Earthbound: Beginnings

The Earthbound series has gained something of a cult classic status among games. On the surface, Beginnings here is another of several Dragon Quest/Warrior clones that started around the late eighties. DQ is one of the longest standing turn based JRPGs, and is the series that is still known for excellence and selling big in Japan (though several have gone nuts over the latest entry; I personally ended up “hate-playing” it to finish the game).

What this means is that the gameplay of Beginnings is pretty dirt simple. You control a young boy in America/Eagleland (depending on continuity and translation) who you get to name yourself (canonically his default name is “Ninten”, short for Nintendo). You move Ninten around on the screen in the usual way, and every so often you encounter a random battle.

you know, against your standard enemies… like hippies

You’re represented by text on the bottom, showing level, PP, and exp (I personally really liked having the exp there on the bottom; watching it tick up gave me great joy). the enemy is a sprite atop. You select various moves, the screen flashes, and numbers start moving in accordance to various stats.

To call Beginnings gameplay simple would be a bit of an understatement. It feels incredibly streamlined (particularly for this player, who played this after coming off 60+ hours of Bravely Default 2 (released last year). This is a straight up old school Nintendo game, and it at times really feels like it.

I cannot emphasize enough how very streamlined this game is. Everything is simple: your exp goes up by each fight; stats increase with level ups; and you grow steadily stronger. What’s a little more fascinating is how the game presents itself.

Ninten starts out his journey by beating up lamps around his house (seriously). From there, he gets a kiss from his mom and a journal from his grandfather about mysterious psi powers and how they’re causing problems. You set out for the nearby town of Podunk (the names here are great), where you solve a few problems. After a bit though, the game opens up to nearly become open world. There’s a sort of set path, and I followed a guide to streamline things (for a few reasons). But you’re essentially free to wander around and sort of figure out where to go. NPCs give hints and you get a general idea.

Sometimes the melodies come from creepy dolls

the goal is to collect 8 different melodies to sing to the Queen of Magicant, a world that exists in dreams, illusions, and the mind. They come from all sorts of places: creepy dolls (image above), canaries that lost their chicks, pianos, and singing catci. That’s part of where the fun comes in: they really went creative with where these melodies can be found. Mix that with a few unusual beasties, and the game shows some real creativity.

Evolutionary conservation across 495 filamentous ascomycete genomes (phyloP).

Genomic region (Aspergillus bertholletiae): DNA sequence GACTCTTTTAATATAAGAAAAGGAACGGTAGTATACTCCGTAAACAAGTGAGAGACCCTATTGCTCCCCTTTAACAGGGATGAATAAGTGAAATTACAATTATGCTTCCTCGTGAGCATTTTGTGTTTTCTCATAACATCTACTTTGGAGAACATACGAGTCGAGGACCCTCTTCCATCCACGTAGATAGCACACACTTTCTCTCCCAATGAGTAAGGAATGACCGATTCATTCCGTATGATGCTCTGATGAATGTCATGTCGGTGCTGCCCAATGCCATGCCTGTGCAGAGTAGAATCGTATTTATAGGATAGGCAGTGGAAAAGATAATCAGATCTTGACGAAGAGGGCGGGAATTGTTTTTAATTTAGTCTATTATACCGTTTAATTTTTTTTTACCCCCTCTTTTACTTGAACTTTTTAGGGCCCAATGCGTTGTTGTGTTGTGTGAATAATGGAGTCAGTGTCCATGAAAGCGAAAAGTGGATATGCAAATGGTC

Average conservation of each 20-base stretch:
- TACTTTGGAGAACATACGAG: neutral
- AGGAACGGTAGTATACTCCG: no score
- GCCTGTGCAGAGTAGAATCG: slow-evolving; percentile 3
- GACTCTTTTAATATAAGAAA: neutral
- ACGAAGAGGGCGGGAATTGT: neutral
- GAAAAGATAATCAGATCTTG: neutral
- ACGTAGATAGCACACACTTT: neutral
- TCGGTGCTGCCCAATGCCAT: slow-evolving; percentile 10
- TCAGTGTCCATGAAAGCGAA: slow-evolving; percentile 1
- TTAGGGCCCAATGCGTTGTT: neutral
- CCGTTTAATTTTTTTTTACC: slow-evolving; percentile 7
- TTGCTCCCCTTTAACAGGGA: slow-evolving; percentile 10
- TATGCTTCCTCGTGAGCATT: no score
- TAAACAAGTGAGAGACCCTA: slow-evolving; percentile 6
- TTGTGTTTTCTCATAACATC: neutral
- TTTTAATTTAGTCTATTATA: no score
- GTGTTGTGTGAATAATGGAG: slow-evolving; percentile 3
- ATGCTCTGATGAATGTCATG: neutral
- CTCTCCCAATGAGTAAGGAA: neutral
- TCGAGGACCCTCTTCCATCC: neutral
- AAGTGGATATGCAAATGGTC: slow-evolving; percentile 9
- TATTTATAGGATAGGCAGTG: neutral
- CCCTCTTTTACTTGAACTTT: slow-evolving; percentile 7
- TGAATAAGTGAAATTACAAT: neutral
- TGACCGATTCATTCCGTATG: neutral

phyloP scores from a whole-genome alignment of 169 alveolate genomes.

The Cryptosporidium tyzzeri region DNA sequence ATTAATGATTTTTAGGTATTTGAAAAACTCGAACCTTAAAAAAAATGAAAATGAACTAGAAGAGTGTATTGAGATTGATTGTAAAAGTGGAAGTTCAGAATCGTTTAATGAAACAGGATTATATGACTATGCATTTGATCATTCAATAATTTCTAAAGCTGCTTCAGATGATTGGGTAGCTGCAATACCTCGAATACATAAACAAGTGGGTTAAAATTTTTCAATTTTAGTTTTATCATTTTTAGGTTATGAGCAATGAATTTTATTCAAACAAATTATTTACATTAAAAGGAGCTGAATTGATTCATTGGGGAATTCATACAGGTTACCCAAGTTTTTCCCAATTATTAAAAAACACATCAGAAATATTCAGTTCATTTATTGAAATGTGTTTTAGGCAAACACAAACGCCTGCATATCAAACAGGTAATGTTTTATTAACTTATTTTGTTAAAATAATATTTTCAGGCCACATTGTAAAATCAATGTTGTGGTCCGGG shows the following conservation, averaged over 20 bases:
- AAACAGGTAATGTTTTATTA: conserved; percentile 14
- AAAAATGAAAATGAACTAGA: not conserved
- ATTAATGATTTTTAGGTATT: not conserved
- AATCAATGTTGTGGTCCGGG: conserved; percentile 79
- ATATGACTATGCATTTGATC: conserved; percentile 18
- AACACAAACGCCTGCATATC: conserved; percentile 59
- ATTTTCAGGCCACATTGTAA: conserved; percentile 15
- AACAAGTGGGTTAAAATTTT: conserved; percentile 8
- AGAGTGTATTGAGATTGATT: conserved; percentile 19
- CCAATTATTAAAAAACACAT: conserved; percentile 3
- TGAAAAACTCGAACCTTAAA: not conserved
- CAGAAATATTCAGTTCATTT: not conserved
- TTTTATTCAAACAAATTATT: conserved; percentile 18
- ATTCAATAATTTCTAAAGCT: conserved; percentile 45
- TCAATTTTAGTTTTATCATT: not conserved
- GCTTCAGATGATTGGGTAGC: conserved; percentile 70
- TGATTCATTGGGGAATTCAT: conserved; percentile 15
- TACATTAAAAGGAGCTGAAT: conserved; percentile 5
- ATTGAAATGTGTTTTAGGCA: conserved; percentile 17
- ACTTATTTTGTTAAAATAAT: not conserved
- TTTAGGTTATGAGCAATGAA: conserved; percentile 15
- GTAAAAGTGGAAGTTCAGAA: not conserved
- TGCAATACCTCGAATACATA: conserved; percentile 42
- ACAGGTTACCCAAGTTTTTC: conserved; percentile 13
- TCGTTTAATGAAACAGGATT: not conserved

what doesn’t quite work are some of the mechanics that are mostly a product of the time. There’s random battles, which have been a longstanding complaint. I have never played a game with the battles this frequent though. I literally couldn’t go two steps in some areas without encountering a battle. For some of the earlier levels, this became a battle of attrition; areas are padded because you’re fighting the same enemies ad nausuam.

The balance is off too. I spent a good hour or so just leveling up around Ninten’s house. The first few enemies (stray dogs and crows) were handing my head to me. I got to grow and go further and further, which is to be expected.

What wasn’t to be expected was how the curve took a nose dive toward stupid easy toward the end. After you get the optional fourth party member, battles are almost a joke. Ninten was always overleveled compared to the rest of the party as he’s always there and the game waits way too long before introducing the second (we’re talking something like 5-7 hours), and that char joins at level 1.

Move toward the end of the game, and I was squishing everything. As if that weren’t enough, most of the last few battles are gimmick fights. One involves a giant robot that has to be defeated by your own giant robot (I didn’t say they weren’t fun), while another involves singing until the enemy is dead. It’s definitely unconventional, but it means that the tail end of the game was more a sprint to the finish, as I was just blitzing through everything to see the end.

still, this was the first regular Nintendo game I’ve ever beaten. I only got the chance to play a handful as a kid, with my first real system being a SNES. And in many ways, the originality and quality of Beginnings still stands up to this day. If you’re interested in classic RPGs or the experience and can deal with weird difficulty curves and far too many random battles, this game is definitely worth checking out. It’s not for everybody, but for a few, it’s a good play.

It’s also free on the Nintendo emulator provided by Switch if you have an Online subscription.

7 classic for a reason, but I can’t get over the battle rates or the weird difficulty curve (not to mention the fact that some things would be tricky to figure out without a guide). Probably be a straight 8 or 9 if I were grading it in accordance with its peers though

dance number and everything

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